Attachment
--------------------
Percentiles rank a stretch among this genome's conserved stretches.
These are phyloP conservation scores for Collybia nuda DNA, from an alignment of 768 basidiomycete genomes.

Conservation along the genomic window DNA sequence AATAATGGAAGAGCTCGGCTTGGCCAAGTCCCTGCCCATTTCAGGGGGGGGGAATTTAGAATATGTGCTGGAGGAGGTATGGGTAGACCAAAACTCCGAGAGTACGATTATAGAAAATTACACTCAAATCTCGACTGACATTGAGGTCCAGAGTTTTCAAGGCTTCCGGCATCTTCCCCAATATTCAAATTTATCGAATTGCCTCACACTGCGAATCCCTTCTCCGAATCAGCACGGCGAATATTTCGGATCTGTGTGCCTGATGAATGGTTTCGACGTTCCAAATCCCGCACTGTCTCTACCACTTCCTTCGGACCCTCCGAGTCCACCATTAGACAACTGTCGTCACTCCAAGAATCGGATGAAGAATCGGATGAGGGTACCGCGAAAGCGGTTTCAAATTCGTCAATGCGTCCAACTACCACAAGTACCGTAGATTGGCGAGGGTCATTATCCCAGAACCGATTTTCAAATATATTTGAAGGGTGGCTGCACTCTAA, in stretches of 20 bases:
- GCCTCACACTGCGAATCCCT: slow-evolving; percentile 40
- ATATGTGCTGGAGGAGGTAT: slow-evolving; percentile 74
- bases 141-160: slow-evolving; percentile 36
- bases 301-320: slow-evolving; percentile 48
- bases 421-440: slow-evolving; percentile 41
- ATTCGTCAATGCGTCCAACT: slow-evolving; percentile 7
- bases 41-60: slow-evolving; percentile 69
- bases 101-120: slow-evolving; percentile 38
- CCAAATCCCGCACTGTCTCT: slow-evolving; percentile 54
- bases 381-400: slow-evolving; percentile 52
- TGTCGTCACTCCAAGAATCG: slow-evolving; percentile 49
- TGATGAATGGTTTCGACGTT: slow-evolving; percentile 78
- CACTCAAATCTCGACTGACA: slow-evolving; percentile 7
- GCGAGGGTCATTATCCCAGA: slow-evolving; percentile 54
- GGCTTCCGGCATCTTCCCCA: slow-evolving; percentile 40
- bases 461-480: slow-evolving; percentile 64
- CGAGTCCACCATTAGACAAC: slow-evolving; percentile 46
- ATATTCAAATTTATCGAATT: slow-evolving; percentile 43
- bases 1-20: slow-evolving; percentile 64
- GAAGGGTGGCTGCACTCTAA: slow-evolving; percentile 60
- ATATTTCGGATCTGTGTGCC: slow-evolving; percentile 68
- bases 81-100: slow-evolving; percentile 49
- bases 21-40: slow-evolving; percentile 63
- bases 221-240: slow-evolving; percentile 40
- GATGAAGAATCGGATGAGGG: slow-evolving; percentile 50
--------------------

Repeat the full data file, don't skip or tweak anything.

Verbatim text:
Percentiles rank a stretch among this genome's conserved stretches.
These are phyloP conservation scores for Collybia nuda DNA, from an alignment of 768 basidiomycete genomes.

Conservation along the genomic window DNA sequence AATAATGGAAGAGCTCGGCTTGGCCAAGTCCCTGCCCATTTCAGGGGGGGGGAATTTAGAATATGTGCTGGAGGAGGTATGGGTAGACCAAAACTCCGAGAGTACGATTATAGAAAATTACACTCAAATCTCGACTGACATTGAGGTCCAGAGTTTTCAAGGCTTCCGGCATCTTCCCCAATATTCAAATTTATCGAATTGCCTCACACTGCGAATCCCTTCTCCGAATCAGCACGGCGAATATTTCGGATCTGTGTGCCTGATGAATGGTTTCGACGTTCCAAATCCCGCACTGTCTCTACCACTTCCTTCGGACCCTCCGAGTCCACCATTAGACAACTGTCGTCACTCCAAGAATCGGATGAAGAATCGGATGAGGGTACCGCGAAAGCGGTTTCAAATTCGTCAATGCGTCCAACTACCACAAGTACCGTAGATTGGCGAGGGTCATTATCCCAGAACCGATTTTCAAATATATTTGAAGGGTGGCTGCACTCTAA, in stretches of 20 bases:
- GCCTCACACTGCGAATCCCT: slow-evolving; percentile 40
- ATATGTGCTGGAGGAGGTAT: slow-evolving; percentile 74
- bases 141-160: slow-evolving; percentile 36
- bases 301-320: slow-evolving; percentile 48
- bases 421-440: slow-evolving; percentile 41
- ATTCGTCAATGCGTCCAACT: slow-evolving; percentile 7
- bases 41-60: slow-evolving; percentile 69
- bases 101-120: slow-evolving; percentile 38
- CCAAATCCCGCACTGTCTCT: slow-evolving; percentile 54
- bases 381-400: slow-evolving; percentile 52
- TGTCGTCACTCCAAGAATCG: slow-evolving; percentile 49
- TGATGAATGGTTTCGACGTT: slow-evolving; percentile 78
- CACTCAAATCTCGACTGACA: slow-evolving; percentile 7
- GCGAGGGTCATTATCCCAGA: slow-evolving; percentile 54
- GGCTTCCGGCATCTTCCCCA: slow-evolving; percentile 40
- bases 461-480: slow-evolving; percentile 64
- CGAGTCCACCATTAGACAAC: slow-evolving; percentile 46
- ATATTCAAATTTATCGAATT: slow-evolving; percentile 43
- bases 1-20: slow-evolving; percentile 64
- GAAGGGTGGCTGCACTCTAA: slow-evolving; percentile 60
- ATATTTCGGATCTGTGTGCC: slow-evolving; percentile 68
- bases 81-100: slow-evolving; percentile 49
- bases 21-40: slow-evolving; percentile 63
- bases 221-240: slow-evolving; percentile 40
- GATGAAGAATCGGATGAGGG: slow-evolving; percentile 50